2020 Krakow Film Festival winners

2020 Krakow Film Festival winners

 The Self Portrait (Norway) Margreth Olin, Katja Hogset, Espen Wallin



THE GOLDEN HORN for the director of the best film – 

Radu Ciorniciuc for Acasa, My Home (Romania, Finland, Germany)

‘Acasa, My Home’, is awarded the The Golden Horn for its remarkable and complex storytelling that is presented from the children’s perspective of a Roma family. This extraordinarily intimate and authentic film artfully captures the multiple layers of the social, emotional and political realities the family wrestles with as they struggle to maintain their way of life, dignity, sense of self-determination and cultural identity. It is highly unusual when a single documentary film, such as this one, is able to successfully examine and explore so many important aspects of the human condition within one beautifully crafted story. 

THE SILVER HORN for the director of the film with high artistic value  

Maciej Cuske for The Whale from Lorino (Poland)

‘The Whale of Lorino’ is awarded The Silver Horn for its immersive experience where metaphorical imagery and sound let us plunge into the reality of a native Siberian village located in a distant, forgotten corner of Russia. The film at times makes us uncomfortable and disturbed, while at other times we feel deeply connected. The director uses a circular narrative structure that challenges the audience to interpret their experience of the community and confront their own prejudices. In the end, this extraordinary film beautifully captures the cultural relationship between man and the environment, and paradoxically shows us that the men who hunt endangered whales for subsistence, are also living lives that are on the edge of extinction.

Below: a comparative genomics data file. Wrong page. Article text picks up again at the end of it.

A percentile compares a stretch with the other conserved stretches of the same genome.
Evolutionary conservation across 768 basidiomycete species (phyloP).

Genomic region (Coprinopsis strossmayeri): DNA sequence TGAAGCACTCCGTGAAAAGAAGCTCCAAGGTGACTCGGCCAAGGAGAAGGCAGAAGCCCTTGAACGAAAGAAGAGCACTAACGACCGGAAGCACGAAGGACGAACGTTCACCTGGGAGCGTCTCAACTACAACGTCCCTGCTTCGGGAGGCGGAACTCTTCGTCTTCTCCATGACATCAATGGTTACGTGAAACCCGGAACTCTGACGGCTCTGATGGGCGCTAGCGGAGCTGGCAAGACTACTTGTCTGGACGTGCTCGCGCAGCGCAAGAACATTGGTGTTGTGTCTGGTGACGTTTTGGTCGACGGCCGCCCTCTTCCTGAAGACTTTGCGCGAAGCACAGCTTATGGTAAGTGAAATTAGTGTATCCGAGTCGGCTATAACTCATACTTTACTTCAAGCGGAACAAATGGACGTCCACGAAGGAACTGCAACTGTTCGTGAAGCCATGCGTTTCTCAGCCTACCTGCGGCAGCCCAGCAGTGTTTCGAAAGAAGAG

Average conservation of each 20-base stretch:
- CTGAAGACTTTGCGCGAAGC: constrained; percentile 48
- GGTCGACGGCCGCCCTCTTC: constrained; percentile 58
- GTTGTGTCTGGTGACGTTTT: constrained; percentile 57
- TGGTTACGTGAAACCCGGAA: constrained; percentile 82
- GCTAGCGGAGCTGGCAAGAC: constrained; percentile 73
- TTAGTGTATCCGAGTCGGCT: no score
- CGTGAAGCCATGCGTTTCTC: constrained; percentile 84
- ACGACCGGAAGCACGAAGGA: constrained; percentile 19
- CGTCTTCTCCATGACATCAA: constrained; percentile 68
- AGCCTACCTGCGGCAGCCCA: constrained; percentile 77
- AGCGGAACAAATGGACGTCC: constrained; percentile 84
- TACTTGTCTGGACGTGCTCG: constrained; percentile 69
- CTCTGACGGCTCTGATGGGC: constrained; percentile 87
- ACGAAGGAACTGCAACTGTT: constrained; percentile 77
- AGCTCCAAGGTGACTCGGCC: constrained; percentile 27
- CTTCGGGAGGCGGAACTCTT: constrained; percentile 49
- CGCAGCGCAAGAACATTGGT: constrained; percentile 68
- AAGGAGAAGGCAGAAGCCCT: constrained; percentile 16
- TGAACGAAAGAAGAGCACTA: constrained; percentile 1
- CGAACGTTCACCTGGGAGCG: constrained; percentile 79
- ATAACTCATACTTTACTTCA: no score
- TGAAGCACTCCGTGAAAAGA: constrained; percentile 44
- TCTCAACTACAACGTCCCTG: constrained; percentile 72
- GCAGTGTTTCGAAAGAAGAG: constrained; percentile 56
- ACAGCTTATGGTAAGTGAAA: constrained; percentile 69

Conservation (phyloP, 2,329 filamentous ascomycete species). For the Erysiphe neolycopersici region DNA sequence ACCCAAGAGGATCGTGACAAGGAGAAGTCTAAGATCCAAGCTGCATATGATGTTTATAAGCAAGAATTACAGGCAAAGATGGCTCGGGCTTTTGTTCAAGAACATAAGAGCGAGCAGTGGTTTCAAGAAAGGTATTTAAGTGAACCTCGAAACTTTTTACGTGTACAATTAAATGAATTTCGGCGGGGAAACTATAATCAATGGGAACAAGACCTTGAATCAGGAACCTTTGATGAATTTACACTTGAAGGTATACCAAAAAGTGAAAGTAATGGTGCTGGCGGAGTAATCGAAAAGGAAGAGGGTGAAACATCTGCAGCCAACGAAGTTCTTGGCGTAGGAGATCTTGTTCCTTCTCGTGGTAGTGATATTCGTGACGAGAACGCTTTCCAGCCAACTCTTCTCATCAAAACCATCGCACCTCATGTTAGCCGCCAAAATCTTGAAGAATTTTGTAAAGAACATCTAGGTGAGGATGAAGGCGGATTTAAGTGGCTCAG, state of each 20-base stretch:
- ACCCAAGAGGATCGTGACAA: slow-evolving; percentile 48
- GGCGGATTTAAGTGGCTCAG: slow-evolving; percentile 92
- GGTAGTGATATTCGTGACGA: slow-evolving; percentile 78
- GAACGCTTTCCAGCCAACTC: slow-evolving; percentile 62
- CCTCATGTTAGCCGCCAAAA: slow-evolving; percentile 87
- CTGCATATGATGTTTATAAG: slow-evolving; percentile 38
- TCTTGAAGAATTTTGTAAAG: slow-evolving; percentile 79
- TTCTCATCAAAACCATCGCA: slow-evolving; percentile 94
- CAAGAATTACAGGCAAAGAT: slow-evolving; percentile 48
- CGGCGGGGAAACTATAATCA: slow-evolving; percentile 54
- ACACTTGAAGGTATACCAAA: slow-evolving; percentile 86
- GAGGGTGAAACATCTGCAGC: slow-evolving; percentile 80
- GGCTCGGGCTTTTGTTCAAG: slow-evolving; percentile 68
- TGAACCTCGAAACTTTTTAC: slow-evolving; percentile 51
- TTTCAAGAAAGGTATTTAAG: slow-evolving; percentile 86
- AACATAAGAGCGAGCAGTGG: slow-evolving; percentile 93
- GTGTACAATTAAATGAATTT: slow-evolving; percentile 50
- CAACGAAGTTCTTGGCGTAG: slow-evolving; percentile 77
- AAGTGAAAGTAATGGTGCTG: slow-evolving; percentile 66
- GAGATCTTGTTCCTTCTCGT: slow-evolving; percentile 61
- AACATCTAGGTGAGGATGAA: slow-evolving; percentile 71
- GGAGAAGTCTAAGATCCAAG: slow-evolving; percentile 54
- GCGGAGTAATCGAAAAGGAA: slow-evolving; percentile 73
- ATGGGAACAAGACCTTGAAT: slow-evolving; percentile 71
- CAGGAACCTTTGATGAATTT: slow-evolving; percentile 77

THE SILVER HORN for the director of the film on social issues

Mehrdad Oskouei for Sunless Shadows (Iran, Norway)

‘Sunless Shadows’ is awarded the Silver Horn for being an outstanding cinematic piece of work on an important social issue. With precision, authenticity, sensitivity and creative elegance the director presents dramatic stories of domestic violence, hidden traumas, and the collective responsibility of a patriarchal society for the crimes committed by its young female individuals who are in prison for having committed murder. As great art often finds a way to combine the laughter and the tears, we find ourselves both crying and laughing in the company of these remarkable girls who courageously face death sentences while living in an Iranian prison. 

SPECIAL MENTION for Hey! Teachers! directed by Yulia Vishnevets (Russia)

For the richness of a multi-faceted story set in a seemingly ordinary backdrop, and for the insightful, bitterly ironical take on how the Russian public education system can sometimes break down the idealism of certain teachers whose altruistic goal is to educate and improve the lives of their students. 

The FIPRESCI International Film Critics Prize 

The Self Portrait (Norway) Margreth Olin, Katja Hogset, Espen Wallin  

‘The Self Portrait’ is the kind of movie that hits you from the beginning and stays with you. It’s a perfect example of real-life cinema boasting both authenticity and aesthetic vision. Heart-breaking and relevant, both brave and emotional, it is a powerful documentary about illness and art where photography can change our vision of life.

The Krakow Film Festival recommendation to the European Film Award in a documentary category: 

The Self Portrait, dir. Margreth Olin, Katja Hogset, Espen Wallin (Norway)

Punta Sacra, dir. Francesca Mazzoleni (Italy)

DRAGON OF DRAGONS AWARD for the contribution into development of the world documentary film:




GOLDEN DRAGON for the director of the best film 

Shoko Hara for Just a Gay (Germany)

Raw and straight-forward animation used in the documentary ‘Just a Guy’ strongly contributes to an overall awkwardness quality of an exceptional story being told from the perspective of three obviously misfit female characters. Absolutely aware of their unusual obsession, mostly based on sexual excitement and fascination with a notoriously famous mass murderer Richard Ramirez, on a death row, while recalling their meetings and correspondences, those three characters underline an interesting question of many different perspectives on the terms love and phantasm. 

SILVER DRAGON for the director of the best documentary film 

Alex Evstigneev for Golden Buttons (Russia)